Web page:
I replied. "A traveller."

He cursed me, and again asked where I belonged. I told him my home was in the North. He cursed the North and all that dwelt therein, but said I might help him to recover his horses, which he claimed had been stolen by someone in the North. I said, "Give me the description or the brands, and I will do what I can to look up your horses."

He then, with most awful curses, denounced brands and descriptions, and, turning to me and brandishing his big knife, shouted, "What I want is the life of the man who stole my horses! Bring me his head. that I may kick it across this fort, and 1 will give you five hundred dollars in gold in your hand"

And thus he raged; and I pressed him for color and size and brand of horses; and now I saw my chance to get out of this foul room, and in my turn, linked my arm into the big fellow's, and he came out with me. When we got out into the open once more I felt a great sense of relief, and also a new feeling of pluck came into my being.

"Come, now," I said, "tell me about these horses." Again he got wild, and wanted only the heads of the men to kick across the fort yard.

"Oh, pshaw," said I, "you would not kill a man for a few cayuses."

Then he got mad at me, and brandished his knife in my face, and he said he had killed men for less than that, and could do it again.

Here I interjected, "Tell me your name."

"My name," said he, "is Bill Hart, or Hardy Bill, the wildest man you ever struck."

"No, no," I answered, "Mr. Hart, you are not the wildest man I ever struck."

Then he got wild at me, and said "Who are you to talk to me like this?" And I told him I was a humble Gospel preacher.

"What," said this poor, blear-eyed, crazed-with-drink-and-foul-associations creature, "what! Are you a preacher of the Gospel of the Lord Jesus Christ?"

"Yes, I want to be," I answered.

Then it seemed to dawn on him. "Are you the Reverend John the boys talk about?"

"Yes," I answered.

Then he stepped back and dropped his knife, and looked all broken up, and said, "Forgive me, Reverend John. I am sorry I acted to you as I have, You know it's the whiskey?"

"Yes," I said, "it's the whiskey."

"Why," said this big fellow, "my mother was one of those 'old Zion singers.' You know what I mean?"

"Yes, Mr. Hart, I know what that means," I answered. "And, my dear fellow, your mother's prayers will yet catch you up. Come, now, do try and be a man for mother's sake." We gripped hands on that, and just then a still bigger man rushed at me and gripped me with great joy.

This was Torn Favel, alias Queveden, alias Kinwas-qua-nace, or "The Tall One," as the Indians called him. He was quite a noted character, a big medicine-man, a conjurer, and was possessed of occult powers, so 'twas said. At any rate, he was a giant of a man, and just now, like all the rest, was more or less under the influence of whiskey. I had known him for some years, sometimes as a friend and sometimes otherwise. Just now he was friendly and wanted to embrace me.

"Why, John, my friend, I am so glad to see you. I want you, right here and right off, to marry my daughter to a fellow here," and I was pulled away over into a corner of the fort, where the bride and groom were. And now all the boys, including Mr. Hart, or Hardy Bill, gathered in to see the fun.

I found the groom and bride more sober than the rest, and I questioned them until I was satisfied it was all right for me to marry, as the old man said, "Right here and right now," without license or permit.

Forsooth, there was no one to grant the license. It was something to have these people ask for Christian marriage, and this was my unexpected opportunity to hold a service in Whoopup. Soon the bare room was full of wild, strange-looking characters, and, to my joy, amongst them came my old friend, Gladstone. I called for quiet. I told every man to take his hat off. I then called the couple up before me. I then talked to this crowd as God gave me utterance, and in solemn reverence these men stood. I sang a verse or two, and as I was about to speak to the man and woman, the giant father spoke up, and, with tremendous emphasis, said, "Now, John, marry them strong, so that no man can part them. Marry them, John, right up before God. Marry them strong." I went on with the ceremony, and then sang the Doxology and dismissed our strange audience. I then shook hands all round, and for a spell we had quiet and were free from blasphemy.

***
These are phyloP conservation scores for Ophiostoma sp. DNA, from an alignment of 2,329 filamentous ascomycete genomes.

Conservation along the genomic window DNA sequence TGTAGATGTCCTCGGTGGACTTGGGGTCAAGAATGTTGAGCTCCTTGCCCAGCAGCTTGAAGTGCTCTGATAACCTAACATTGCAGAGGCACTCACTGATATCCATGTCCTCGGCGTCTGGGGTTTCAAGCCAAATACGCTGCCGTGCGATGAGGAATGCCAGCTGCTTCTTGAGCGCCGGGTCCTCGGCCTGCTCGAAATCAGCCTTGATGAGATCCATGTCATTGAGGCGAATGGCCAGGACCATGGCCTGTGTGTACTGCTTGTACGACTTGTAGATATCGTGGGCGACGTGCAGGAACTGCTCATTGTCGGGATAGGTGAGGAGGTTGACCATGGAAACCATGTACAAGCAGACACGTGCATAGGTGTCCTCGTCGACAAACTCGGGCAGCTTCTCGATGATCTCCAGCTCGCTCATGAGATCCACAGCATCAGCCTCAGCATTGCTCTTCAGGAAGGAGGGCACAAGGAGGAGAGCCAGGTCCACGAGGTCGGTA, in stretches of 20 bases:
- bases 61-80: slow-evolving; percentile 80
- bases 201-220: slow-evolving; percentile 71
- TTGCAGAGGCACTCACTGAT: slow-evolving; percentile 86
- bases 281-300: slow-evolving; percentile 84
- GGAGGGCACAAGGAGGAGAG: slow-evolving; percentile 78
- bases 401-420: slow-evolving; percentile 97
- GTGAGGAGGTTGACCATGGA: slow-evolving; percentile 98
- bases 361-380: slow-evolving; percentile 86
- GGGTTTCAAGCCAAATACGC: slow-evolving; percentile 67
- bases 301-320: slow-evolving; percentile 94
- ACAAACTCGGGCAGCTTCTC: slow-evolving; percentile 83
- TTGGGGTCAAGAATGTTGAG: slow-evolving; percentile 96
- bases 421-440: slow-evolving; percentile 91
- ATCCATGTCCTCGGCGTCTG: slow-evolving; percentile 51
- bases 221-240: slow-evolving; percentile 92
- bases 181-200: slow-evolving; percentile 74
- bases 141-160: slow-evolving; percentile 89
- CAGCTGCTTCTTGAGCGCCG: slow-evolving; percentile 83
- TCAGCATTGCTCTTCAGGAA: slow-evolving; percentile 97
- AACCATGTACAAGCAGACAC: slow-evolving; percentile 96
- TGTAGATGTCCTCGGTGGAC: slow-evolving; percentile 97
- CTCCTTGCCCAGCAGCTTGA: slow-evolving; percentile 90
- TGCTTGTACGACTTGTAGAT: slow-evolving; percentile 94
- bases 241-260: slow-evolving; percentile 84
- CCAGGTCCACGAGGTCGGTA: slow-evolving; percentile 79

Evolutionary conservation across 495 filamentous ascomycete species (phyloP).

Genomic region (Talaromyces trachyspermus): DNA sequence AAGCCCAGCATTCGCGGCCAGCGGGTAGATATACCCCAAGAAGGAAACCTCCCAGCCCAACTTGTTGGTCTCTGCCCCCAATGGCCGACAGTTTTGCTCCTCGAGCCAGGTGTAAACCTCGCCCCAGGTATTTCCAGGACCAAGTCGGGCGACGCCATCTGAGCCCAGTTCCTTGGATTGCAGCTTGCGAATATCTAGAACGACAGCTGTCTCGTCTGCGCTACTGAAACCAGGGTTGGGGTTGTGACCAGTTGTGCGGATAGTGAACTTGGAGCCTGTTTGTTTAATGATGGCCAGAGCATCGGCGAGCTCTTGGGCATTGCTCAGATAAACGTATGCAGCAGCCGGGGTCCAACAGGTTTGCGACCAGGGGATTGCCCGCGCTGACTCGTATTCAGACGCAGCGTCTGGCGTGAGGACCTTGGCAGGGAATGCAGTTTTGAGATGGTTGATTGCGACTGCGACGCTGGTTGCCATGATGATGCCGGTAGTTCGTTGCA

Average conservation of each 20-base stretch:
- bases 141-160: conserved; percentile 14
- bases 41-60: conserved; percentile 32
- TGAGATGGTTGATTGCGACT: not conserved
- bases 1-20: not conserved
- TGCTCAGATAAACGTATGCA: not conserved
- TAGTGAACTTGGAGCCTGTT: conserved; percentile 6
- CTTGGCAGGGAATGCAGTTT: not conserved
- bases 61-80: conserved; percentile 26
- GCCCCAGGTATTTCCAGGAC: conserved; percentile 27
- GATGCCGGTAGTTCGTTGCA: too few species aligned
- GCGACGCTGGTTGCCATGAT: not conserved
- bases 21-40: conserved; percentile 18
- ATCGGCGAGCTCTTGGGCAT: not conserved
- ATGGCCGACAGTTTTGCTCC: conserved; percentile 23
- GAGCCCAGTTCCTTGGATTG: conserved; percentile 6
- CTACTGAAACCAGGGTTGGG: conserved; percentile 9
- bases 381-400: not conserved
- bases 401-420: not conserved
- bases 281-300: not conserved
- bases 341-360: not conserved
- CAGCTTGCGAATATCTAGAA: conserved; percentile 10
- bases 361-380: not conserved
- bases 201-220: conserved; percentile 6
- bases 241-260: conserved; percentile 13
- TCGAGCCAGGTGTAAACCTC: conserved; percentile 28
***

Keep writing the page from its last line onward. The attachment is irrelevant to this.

My old friend, Glad, said he would bring the skiff down to where we wanted to make our crossing. I mounted my horse, and rode over the flat and again forded the St. Mary's, and was glad indeed when I was safe from its raging current, for the water was rising rapidly, and I foresaw hard work for our whole party on the big river. Gladstone brought with him a friend and the skiff, and all the days of our crossing these two men acted as a sort of bodyguard over our party. I knew they were anxious about their own crowd, and therefore they remained with us until we had freighted our stuff over. This took us several days. The river was high, and the current like that of a millrace, and the boat small. It took a long time and very hard work to make one trip, and we had very many trips to make.

It was almost midsummer, and the days were long, but from dawn until dark we labored, and when all our freight was over then came the carts and wagons, piece by piece; and when all this was done, we had a terrible time making our stock take the river.

All this while some of our party had to be on guard over our goods and stock. When we were through we returned the boat, with thanks, and, loading up, climbed the big hill and went on our way to the next river. Our course was this time also below the junctions of the many streams which flow into the Bow from the south side. We made for a point about ten miles below the mouth of the High River. Spencer had put his money into twenty-five Texan steers, and David and I had each bought a couple of cows, with their calves, and Spencer drove these cattle behind our caravan as we journeyed. From Whoopup, as far as the Bow, we had the Favels and some other half-breeds travelling with us. Coming to the Bow River,. we made a skin canoe, using three large buffalo hides, and again the strenuous labor was gone through of making a crossing. The Bow was a larger and stronger stream than the Belly.